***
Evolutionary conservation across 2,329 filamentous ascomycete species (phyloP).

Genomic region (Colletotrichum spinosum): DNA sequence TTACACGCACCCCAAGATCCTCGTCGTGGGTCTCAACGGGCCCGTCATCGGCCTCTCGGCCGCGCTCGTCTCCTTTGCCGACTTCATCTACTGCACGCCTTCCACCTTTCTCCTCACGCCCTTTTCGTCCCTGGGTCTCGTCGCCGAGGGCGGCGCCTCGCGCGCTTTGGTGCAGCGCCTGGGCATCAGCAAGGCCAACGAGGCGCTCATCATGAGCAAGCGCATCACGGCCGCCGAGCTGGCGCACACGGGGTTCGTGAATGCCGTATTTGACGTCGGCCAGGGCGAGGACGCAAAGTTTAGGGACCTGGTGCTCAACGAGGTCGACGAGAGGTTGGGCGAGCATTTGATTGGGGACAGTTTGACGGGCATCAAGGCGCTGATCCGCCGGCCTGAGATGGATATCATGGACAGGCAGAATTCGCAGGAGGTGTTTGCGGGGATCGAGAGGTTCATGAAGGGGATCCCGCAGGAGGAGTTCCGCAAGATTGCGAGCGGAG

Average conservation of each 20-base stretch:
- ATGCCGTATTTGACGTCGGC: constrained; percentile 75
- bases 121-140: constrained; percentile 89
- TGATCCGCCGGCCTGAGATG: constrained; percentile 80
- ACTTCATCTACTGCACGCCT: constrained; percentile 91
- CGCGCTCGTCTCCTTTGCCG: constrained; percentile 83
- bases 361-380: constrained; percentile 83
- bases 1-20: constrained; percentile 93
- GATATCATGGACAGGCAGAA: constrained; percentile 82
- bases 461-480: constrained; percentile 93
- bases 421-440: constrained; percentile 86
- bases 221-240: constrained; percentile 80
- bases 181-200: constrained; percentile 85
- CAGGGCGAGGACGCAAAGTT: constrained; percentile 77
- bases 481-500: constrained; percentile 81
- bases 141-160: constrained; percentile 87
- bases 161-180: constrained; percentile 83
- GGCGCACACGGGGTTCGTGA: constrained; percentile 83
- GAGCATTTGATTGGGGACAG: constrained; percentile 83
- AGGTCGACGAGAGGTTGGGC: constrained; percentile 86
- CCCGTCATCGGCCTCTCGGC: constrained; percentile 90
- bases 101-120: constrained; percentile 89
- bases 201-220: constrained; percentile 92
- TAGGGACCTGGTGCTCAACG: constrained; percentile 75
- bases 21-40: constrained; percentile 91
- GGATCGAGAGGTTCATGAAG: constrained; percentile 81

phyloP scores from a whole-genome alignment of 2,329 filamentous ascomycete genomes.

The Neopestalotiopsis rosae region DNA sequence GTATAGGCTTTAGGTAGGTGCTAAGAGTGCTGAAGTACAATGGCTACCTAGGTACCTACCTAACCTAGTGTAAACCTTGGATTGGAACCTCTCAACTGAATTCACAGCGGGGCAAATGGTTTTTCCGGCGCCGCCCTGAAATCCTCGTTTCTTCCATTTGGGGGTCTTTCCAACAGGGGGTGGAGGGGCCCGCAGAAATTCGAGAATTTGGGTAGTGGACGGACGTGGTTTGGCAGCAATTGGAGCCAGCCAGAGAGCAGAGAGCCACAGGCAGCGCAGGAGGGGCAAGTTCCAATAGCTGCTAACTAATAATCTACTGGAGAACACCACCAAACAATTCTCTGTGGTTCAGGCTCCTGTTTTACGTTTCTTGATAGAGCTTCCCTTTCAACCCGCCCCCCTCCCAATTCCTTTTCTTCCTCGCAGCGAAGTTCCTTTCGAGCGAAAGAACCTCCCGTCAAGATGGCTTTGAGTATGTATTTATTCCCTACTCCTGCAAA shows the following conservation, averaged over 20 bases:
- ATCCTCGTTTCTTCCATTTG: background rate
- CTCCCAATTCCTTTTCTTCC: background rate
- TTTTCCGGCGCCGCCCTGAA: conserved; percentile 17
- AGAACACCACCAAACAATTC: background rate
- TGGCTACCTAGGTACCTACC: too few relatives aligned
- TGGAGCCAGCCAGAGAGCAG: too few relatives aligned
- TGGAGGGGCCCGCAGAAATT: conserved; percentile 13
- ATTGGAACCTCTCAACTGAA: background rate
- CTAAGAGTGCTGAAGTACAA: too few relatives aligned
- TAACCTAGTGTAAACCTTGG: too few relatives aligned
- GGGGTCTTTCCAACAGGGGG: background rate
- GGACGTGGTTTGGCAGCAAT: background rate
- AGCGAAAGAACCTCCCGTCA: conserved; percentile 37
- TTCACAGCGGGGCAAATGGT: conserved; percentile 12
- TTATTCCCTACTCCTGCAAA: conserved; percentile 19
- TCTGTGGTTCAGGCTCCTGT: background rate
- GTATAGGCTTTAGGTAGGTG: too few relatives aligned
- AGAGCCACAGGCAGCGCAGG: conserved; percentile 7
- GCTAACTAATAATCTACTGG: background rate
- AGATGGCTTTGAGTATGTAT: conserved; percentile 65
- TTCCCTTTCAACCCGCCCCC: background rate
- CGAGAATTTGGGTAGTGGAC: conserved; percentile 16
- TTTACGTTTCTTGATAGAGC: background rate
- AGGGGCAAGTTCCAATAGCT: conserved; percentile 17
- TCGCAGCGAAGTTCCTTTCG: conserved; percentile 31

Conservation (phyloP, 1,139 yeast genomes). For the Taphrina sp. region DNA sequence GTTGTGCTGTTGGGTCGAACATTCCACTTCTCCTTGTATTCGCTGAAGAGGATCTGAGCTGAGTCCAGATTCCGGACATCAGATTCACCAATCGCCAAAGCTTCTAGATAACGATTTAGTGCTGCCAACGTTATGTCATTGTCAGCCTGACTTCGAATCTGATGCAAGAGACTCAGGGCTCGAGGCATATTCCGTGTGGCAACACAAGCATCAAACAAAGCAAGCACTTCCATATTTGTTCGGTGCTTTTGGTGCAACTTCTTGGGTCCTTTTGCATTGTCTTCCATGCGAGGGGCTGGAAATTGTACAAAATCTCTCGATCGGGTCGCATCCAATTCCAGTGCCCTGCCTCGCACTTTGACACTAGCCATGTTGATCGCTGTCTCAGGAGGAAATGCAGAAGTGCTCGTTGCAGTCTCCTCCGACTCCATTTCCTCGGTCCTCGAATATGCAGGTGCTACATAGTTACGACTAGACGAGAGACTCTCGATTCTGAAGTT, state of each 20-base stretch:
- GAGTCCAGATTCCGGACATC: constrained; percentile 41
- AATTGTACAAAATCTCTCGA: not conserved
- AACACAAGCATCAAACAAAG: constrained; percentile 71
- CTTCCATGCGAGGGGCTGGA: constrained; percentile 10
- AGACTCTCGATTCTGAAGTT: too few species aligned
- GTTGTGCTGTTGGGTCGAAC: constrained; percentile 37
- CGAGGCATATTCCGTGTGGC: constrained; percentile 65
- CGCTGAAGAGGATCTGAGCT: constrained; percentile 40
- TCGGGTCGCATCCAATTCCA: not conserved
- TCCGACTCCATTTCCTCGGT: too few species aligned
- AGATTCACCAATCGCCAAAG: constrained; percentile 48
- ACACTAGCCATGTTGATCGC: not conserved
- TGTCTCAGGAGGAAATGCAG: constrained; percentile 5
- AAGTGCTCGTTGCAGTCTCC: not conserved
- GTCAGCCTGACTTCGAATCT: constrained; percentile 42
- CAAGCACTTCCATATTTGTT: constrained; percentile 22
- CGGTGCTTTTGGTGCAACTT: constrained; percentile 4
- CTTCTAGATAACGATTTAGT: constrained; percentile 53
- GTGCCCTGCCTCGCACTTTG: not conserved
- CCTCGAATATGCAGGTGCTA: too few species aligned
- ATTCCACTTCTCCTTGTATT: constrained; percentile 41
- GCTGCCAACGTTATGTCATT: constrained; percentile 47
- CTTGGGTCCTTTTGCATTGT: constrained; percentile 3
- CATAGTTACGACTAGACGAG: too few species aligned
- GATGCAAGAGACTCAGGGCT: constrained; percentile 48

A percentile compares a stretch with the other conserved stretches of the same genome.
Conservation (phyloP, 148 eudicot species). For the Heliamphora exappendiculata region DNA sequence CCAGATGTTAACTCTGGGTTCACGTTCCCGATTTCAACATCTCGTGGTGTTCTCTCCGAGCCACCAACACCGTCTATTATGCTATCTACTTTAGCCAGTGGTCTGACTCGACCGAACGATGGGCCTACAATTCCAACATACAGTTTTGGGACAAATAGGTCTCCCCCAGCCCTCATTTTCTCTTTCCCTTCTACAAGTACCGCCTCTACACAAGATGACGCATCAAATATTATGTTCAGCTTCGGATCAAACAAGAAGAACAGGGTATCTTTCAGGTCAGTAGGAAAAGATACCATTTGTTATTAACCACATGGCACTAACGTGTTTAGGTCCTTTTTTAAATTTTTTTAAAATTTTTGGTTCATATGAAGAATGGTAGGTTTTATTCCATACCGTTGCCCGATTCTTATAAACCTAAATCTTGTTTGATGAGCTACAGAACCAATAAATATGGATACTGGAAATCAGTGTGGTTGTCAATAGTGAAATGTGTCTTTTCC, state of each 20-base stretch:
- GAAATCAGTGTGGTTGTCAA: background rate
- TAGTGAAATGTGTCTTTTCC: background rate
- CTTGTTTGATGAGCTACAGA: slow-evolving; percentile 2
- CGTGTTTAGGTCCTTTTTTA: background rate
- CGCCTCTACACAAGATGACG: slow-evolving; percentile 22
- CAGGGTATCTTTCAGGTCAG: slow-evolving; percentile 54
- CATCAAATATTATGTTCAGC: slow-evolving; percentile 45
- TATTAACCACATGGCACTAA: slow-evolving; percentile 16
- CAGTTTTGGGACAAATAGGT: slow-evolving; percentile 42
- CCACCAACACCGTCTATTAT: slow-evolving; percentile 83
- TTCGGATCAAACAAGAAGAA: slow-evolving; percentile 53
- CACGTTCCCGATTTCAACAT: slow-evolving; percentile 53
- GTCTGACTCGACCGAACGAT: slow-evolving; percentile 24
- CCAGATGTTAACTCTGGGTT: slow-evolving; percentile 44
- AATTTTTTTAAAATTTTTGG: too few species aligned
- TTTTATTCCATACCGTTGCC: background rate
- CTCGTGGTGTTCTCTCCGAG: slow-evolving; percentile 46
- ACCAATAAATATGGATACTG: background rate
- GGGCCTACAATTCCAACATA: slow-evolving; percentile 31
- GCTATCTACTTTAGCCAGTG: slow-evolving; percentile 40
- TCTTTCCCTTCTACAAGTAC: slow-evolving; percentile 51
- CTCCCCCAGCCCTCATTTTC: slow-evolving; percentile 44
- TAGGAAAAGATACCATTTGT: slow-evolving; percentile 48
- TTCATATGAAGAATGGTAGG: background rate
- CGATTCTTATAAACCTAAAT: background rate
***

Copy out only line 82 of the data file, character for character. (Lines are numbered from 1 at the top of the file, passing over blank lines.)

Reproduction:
A percentile compares a stretch with the other conserved stretches of the same genome.